On the Losing Side of a Credit Battle
Where have all the jobs gone
long time passing
Where have all the jobs gone
long time ago
Where have all the jobs gone
Gone to graveyards everyone
When will they ever return
Oh when will they ever return
– Sung to the tune of “Where Have All the Flowers Gone?”
“Many lost jobs in US will never come back…” says The Wall Street Journal.
Need we explain why? Because they’re not lost, waiting to be rediscovered. They’re not missing in action, to be repatriated after the fighting stops. Instead, they’re dead. Gone forever.
There have been 7.2 million jobs lost since recession began. Many of these jobs were Bubble Age jobs. Millions of people, for example, earned their money in ‘housing.’ They were putting up houses in the sand states…or building granite countertops…or selling, flipping, financing the houses. Those jobs are gone forever. Never again in our lifetimes are we likely to see such an explosion in the housing industry. Sure, people will still build houses…and do all the other work involved in the traditional housing industry. But it will be only a fraction of the industry it was in the 2002-2007 period.
There were also all the jobs involved in selling things to people who didn’t need them and couldn’t afford them. Labor was needed at every step of the way – manufacturing (perhaps in China), shipping, stocking, retailing, fixing, and financing the stuff.
And don’t forget all that mall space…and all the trucks…and all the other things that supported the over-consumption of the Bubble Age.
And now the Bubble Age is over. It will not come back, no matter how much cash and credit the feds pump into the system. (Not that they can’t make things worse…in a BIGGER bubble…but that is not yet in sight.)
In The Wall Street Journal yesterday was an item about Las Vegas. The casinos are folding up their expansion plans, says the WSJ.
But the big news yesterday was that the service industries are growing again…at least that’s what the latest figures show. This news so delighted investors that they bid up Dow stocks 112 points. Oil rose above $70. Gold posted a $13 gain.
Don’t get too excited about that rise in the service sector. Everything bounces…even dead jobs. Dead jobs bounce; they still don’t get up. After months of decline, it may be true that the service industries have had a rebound, but don’t expect them to begin recovering the stamina and strength of the bubble years. A few more people may have gotten jobs serving drinks in Detroit’s bars last month, but it is not likely to turn into a durable recovery of the job market,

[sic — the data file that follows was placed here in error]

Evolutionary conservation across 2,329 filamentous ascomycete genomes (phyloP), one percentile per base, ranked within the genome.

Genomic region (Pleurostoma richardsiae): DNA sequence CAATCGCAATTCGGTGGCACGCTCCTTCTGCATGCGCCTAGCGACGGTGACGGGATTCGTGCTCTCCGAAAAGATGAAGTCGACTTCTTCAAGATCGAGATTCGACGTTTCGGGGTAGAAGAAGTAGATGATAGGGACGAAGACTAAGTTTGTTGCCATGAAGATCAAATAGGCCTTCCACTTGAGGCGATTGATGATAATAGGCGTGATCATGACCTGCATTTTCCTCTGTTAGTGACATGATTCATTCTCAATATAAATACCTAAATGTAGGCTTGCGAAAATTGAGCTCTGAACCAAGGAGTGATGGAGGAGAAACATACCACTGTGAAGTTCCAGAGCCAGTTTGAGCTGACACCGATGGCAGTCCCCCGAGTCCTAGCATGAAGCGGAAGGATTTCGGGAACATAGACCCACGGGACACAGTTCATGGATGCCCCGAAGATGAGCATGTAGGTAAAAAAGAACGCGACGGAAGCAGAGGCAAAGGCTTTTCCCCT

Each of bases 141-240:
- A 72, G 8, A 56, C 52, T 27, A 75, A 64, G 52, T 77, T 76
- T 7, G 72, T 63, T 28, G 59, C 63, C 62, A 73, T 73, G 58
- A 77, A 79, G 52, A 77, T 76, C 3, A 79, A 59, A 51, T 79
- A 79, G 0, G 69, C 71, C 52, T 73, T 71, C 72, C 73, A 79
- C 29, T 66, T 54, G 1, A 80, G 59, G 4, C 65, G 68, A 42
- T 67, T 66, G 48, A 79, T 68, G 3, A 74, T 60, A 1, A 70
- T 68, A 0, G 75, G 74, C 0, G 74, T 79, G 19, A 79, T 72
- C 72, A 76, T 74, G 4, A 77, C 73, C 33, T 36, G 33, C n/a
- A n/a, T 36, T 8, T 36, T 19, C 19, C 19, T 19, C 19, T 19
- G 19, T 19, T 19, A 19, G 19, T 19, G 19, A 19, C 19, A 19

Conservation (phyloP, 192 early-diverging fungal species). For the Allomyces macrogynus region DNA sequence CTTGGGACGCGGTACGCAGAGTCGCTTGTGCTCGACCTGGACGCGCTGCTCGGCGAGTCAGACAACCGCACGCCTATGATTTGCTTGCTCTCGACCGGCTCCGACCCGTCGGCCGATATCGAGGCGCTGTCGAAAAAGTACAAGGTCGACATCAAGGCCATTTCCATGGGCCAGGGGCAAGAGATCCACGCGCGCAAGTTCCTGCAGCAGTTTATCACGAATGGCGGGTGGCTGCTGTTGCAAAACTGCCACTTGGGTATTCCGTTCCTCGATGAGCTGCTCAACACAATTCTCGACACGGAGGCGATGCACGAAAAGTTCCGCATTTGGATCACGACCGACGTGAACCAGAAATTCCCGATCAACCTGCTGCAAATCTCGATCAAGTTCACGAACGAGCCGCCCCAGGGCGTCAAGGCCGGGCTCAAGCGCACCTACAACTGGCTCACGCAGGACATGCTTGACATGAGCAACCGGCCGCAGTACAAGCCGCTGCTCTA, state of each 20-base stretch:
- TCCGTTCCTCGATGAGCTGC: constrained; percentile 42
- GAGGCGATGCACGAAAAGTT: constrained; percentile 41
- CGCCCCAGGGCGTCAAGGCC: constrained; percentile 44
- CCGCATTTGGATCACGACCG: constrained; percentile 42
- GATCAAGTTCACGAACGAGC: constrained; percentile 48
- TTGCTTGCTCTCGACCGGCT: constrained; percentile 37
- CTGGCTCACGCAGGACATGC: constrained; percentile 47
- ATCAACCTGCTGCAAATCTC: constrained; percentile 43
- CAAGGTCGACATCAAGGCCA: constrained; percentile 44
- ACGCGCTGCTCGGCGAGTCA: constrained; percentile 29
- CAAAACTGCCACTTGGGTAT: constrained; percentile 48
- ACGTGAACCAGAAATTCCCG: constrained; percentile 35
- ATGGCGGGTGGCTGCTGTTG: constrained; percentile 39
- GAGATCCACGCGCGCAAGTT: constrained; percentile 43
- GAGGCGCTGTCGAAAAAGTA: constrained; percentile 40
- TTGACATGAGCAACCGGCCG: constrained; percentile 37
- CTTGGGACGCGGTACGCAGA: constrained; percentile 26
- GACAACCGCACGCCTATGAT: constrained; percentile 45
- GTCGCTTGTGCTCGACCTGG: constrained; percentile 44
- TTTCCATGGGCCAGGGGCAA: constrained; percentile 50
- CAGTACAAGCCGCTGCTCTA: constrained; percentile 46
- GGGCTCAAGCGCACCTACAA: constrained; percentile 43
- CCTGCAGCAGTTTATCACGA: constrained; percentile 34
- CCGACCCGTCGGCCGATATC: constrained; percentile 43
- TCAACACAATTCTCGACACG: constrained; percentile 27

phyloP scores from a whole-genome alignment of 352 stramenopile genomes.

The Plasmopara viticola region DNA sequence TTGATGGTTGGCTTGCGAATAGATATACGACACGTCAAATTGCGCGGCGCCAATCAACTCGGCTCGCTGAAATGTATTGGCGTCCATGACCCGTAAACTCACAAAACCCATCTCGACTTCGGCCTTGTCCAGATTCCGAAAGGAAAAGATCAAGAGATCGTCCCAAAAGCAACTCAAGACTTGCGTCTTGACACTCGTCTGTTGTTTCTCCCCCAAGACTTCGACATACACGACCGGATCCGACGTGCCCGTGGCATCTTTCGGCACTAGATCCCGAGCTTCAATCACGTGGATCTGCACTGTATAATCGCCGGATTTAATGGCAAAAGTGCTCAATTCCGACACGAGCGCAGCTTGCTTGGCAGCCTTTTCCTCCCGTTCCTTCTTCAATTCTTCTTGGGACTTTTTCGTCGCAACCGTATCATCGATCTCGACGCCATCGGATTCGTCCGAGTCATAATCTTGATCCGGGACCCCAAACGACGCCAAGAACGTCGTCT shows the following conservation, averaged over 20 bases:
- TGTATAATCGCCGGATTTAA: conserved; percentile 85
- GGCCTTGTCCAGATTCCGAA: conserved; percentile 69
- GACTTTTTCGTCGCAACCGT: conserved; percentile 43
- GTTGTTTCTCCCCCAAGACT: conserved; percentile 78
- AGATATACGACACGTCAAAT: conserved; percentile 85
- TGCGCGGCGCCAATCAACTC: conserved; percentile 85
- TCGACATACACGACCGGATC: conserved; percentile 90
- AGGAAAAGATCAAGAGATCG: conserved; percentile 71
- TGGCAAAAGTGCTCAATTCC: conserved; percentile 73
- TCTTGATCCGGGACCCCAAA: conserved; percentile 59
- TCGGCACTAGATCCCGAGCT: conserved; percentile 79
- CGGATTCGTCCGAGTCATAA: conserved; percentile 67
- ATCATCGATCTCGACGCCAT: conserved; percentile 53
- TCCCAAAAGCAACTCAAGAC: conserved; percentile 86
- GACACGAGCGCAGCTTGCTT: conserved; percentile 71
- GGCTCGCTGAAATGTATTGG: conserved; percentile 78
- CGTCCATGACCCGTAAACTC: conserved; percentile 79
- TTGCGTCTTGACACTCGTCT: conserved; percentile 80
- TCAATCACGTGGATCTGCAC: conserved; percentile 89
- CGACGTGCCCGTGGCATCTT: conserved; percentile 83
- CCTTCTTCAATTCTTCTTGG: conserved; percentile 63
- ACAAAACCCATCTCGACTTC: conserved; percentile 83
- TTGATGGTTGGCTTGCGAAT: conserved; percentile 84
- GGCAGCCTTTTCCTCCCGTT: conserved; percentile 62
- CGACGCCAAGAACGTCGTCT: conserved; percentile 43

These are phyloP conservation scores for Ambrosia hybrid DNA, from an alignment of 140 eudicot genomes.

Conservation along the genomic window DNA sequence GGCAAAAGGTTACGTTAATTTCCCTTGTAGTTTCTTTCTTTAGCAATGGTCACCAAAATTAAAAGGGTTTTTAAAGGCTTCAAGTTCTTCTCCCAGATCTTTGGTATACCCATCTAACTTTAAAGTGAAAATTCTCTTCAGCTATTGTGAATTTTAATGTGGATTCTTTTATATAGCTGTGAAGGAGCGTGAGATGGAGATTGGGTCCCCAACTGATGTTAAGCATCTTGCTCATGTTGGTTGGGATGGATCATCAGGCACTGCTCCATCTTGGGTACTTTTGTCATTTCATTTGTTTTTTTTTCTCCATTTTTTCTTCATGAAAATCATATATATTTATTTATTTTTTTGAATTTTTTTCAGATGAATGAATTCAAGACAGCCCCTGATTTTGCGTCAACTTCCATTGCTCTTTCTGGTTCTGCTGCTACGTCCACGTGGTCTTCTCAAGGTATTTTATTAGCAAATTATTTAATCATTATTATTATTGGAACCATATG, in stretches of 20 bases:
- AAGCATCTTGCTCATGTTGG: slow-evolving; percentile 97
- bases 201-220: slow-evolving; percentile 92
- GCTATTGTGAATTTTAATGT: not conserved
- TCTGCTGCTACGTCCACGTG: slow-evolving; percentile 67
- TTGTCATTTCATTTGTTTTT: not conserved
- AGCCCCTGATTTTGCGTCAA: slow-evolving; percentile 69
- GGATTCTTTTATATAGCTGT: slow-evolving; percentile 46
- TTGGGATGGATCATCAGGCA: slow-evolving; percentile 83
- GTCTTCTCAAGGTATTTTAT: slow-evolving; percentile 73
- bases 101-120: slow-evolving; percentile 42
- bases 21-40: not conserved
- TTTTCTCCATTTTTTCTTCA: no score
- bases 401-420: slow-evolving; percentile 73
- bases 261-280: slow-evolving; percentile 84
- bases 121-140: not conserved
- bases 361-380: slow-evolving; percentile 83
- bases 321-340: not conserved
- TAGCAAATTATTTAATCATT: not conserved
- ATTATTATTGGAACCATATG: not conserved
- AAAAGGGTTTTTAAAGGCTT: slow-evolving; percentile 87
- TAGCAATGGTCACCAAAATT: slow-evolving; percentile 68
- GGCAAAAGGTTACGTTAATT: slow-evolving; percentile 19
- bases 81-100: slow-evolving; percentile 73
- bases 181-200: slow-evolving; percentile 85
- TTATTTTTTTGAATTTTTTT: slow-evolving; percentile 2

In the 1990s, the US economy added 2.15 million new jobs every year. It needed to add at least 1.5 million or so just to remain at full employment – that is, with about 5% of the workforce unemployed at any time.
To put that number in perspective, this year the economy as LOST 2.5 million jobs, just in the last six months. Those jobs aren’t coming back. As we keep saying, this is a depression. It is a major correction, in which the economy needs to find new jobs…because it can’t continue to do what it has been doing.
New jobs are typically created by new businesses – small businesses that are growing. Big businesses already have all the market share they’re going to get. They also typically have all the employees they need. Then, when hard times come, they discover that they don’t need all that they have, so they cut back.
Job cuts from large businesses is what you expect in a recession. But this time it is different. This time, big businesses have let people go by the million. But small business has not been hiring them either. So not only is unemployment growing…the trend shows no signs of coming to an end.
Economists are reconciled to high unemployment levels for a long time. The head of the IMF says unemployment might peak out in 8 to 12 months. Even if that were true, it will be a very long time before the job market recovers. Just do the math.
We’ll keep it simple. The economy needs, say, 1.5 million new jobs per year. Instead, over the last two years, it lost 7.5 million. Now, it has to stop losing jobs…let’s just say that happens a year from now. By then, the total of jobs lost may be near 10 million. Plus, there are the new jobs it needed – but never got – over that 3 year period. That’s another 4.5 million. So, the total will be about 14.5 million jobs down. Then, let us say, because we are in a generous and optimistic mood, that the economy then begins creating jobs again…at the rate it did during the ’90s. What ho! After five years, that still leaves the economy more than 10 million jobs short, doesn’t it?
In order to get back to full employment, the economy has to surprise us on the upside. It has not merely to return to the growth levels of the ’90s…it has to surpass them. It needs to grow so fast it creates 3 million jobs per year. And even then, it would take nearly 10 years to get back to full employment.